Like figure skating and women’s golf, ballroom dancing is not a sport where you’d be surprised if someone announced they were gay. Whatever anyone says about dangerous stereotypes, gay men are known for their moves on dancefloors all over the world, and this translates into the professional movers.
The ABC’s Strictly Dancing is a prime-time attempt to capture the camp glory that is competitive dance. Each week, four couples take to the floor in a battle of sequins and style. The partners compete in some of a range of dances -“ salsa, lambada, jazz, hip-hop, rumba, paso doble, Argentinian tango, cha cha and jive.
Despite the show’s inherent campness, until this week it’s been a fairly heterosexual affair. Yes, a few girl-on-girl couples have competed in the heats without success but there has been no man-on-man ballroom.
But in this week’s show Gay Games gold medallists Darryl Davenport and Paul Crook are going to show exactly what two men can do with each other on a dancefloor.
Both men are part-time dance instructors in Perth and fans of the show.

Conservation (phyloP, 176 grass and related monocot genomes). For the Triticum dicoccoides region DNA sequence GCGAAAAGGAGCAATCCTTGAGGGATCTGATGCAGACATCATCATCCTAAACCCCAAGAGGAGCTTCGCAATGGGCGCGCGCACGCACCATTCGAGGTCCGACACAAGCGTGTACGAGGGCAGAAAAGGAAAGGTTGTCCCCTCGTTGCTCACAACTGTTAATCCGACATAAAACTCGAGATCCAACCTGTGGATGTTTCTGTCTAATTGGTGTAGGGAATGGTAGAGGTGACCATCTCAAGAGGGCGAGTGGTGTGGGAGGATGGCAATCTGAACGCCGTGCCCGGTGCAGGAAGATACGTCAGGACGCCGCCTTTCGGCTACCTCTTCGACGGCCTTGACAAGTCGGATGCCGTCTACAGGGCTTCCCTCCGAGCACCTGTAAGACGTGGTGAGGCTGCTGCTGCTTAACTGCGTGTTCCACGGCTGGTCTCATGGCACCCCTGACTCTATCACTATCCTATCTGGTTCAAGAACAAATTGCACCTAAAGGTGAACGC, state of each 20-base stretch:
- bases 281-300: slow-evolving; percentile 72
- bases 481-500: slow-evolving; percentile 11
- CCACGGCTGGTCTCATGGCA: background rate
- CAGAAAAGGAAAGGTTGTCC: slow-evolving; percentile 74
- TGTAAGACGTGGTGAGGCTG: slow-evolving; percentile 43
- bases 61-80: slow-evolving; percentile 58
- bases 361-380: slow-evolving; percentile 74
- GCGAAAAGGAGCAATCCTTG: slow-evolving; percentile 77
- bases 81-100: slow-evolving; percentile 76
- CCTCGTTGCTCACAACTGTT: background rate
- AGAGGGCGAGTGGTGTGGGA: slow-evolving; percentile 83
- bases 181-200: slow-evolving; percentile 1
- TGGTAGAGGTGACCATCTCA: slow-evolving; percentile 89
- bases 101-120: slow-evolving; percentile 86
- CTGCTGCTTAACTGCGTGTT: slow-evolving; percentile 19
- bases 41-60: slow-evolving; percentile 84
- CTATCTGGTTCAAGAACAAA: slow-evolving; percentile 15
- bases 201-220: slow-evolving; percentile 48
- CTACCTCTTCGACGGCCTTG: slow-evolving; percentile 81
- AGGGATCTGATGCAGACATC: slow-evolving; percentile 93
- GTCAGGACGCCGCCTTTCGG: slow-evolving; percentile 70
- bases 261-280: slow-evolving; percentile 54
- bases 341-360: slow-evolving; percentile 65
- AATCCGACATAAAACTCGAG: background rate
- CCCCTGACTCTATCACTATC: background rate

I like the fact that it’s short, it’s in your face, I like the comments. I loved the episode where Adrian won and then kissed his boyfriend, and it was shown on TV, Davenport says.
In previous episodes, dance teams with two women have been criticised for not following the rules of dance -“ the man leads, the woman follows. Davenport says he and Crook stick to the rules as much as their gender allows.
I lead predominantly and we are definitely very conscious of the lead-follow relationship and showing that in the dancing. We do sometimes swap though so that Paul will lead. We change hold, so whoever is doing the traditional male hold is leading.
Despite this adherence to tradition, Davenport says a two-man pairing brings something different to the competition.
Hopefully we come across very strong and powerful. With a traditional couple where the lady comes across as being very feminine, we can’t do that. We’re two strong people dancing together.